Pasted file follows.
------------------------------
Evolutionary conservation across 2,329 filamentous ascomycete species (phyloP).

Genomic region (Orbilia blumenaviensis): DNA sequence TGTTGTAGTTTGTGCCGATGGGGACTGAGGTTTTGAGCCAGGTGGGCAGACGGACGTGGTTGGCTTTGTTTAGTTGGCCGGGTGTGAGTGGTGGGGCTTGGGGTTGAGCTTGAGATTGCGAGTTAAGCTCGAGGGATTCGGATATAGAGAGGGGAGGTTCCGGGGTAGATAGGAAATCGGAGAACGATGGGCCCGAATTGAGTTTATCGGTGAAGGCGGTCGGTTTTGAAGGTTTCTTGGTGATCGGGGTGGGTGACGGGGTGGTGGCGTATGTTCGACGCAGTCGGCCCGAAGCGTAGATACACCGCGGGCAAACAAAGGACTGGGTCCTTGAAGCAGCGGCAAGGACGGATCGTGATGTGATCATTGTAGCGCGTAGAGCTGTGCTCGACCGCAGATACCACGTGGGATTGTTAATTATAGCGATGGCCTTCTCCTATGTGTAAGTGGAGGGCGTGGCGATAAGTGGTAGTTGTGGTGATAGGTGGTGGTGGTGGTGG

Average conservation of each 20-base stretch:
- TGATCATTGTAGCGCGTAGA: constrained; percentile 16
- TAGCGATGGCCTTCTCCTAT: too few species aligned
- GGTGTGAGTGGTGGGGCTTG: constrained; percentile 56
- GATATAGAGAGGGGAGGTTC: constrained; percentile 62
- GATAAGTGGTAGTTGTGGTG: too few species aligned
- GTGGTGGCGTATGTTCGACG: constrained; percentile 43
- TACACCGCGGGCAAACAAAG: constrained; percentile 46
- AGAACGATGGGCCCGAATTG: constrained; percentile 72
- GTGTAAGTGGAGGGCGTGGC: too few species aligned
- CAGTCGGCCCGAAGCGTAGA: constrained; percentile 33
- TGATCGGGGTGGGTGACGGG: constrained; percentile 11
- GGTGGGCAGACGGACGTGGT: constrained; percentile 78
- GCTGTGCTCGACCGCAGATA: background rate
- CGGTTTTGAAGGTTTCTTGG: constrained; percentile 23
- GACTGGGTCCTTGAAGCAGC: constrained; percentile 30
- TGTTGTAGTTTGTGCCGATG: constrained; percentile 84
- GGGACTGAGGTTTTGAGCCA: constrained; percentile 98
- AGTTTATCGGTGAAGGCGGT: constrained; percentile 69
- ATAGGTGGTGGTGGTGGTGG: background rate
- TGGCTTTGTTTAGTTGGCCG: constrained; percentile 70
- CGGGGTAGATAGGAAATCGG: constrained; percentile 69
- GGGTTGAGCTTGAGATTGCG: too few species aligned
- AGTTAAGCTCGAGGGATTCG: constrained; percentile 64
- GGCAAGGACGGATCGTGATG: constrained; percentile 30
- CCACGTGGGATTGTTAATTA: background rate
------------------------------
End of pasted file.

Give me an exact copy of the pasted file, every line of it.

Evolutionary conservation across 2,329 filamentous ascomycete species (phyloP).

Genomic region (Orbilia blumenaviensis): DNA sequence TGTTGTAGTTTGTGCCGATGGGGACTGAGGTTTTGAGCCAGGTGGGCAGACGGACGTGGTTGGCTTTGTTTAGTTGGCCGGGTGTGAGTGGTGGGGCTTGGGGTTGAGCTTGAGATTGCGAGTTAAGCTCGAGGGATTCGGATATAGAGAGGGGAGGTTCCGGGGTAGATAGGAAATCGGAGAACGATGGGCCCGAATTGAGTTTATCGGTGAAGGCGGTCGGTTTTGAAGGTTTCTTGGTGATCGGGGTGGGTGACGGGGTGGTGGCGTATGTTCGACGCAGTCGGCCCGAAGCGTAGATACACCGCGGGCAAACAAAGGACTGGGTCCTTGAAGCAGCGGCAAGGACGGATCGTGATGTGATCATTGTAGCGCGTAGAGCTGTGCTCGACCGCAGATACCACGTGGGATTGTTAATTATAGCGATGGCCTTCTCCTATGTGTAAGTGGAGGGCGTGGCGATAAGTGGTAGTTGTGGTGATAGGTGGTGGTGGTGGTGG

Average conservation of each 20-base stretch:
- TGATCATTGTAGCGCGTAGA: constrained; percentile 16
- TAGCGATGGCCTTCTCCTAT: too few species aligned
- GGTGTGAGTGGTGGGGCTTG: constrained; percentile 56
- GATATAGAGAGGGGAGGTTC: constrained; percentile 62
- GATAAGTGGTAGTTGTGGTG: too few species aligned
- GTGGTGGCGTATGTTCGACG: constrained; percentile 43
- TACACCGCGGGCAAACAAAG: constrained; percentile 46
- AGAACGATGGGCCCGAATTG: constrained; percentile 72
- GTGTAAGTGGAGGGCGTGGC: too few species aligned
- CAGTCGGCCCGAAGCGTAGA: constrained; percentile 33
- TGATCGGGGTGGGTGACGGG: constrained; percentile 11
- GGTGGGCAGACGGACGTGGT: constrained; percentile 78
- GCTGTGCTCGACCGCAGATA: background rate
- CGGTTTTGAAGGTTTCTTGG: constrained; percentile 23
- GACTGGGTCCTTGAAGCAGC: constrained; percentile 30
- TGTTGTAGTTTGTGCCGATG: constrained; percentile 84
- GGGACTGAGGTTTTGAGCCA: constrained; percentile 98
- AGTTTATCGGTGAAGGCGGT: constrained; percentile 69
- ATAGGTGGTGGTGGTGGTGG: background rate
- TGGCTTTGTTTAGTTGGCCG: constrained; percentile 70
- CGGGGTAGATAGGAAATCGG: constrained; percentile 69
- GGGTTGAGCTTGAGATTGCG: too few species aligned
- AGTTAAGCTCGAGGGATTCG: constrained; percentile 64
- GGCAAGGACGGATCGTGATG: constrained; percentile 30
- CCACGTGGGATTGTTAATTA: background rate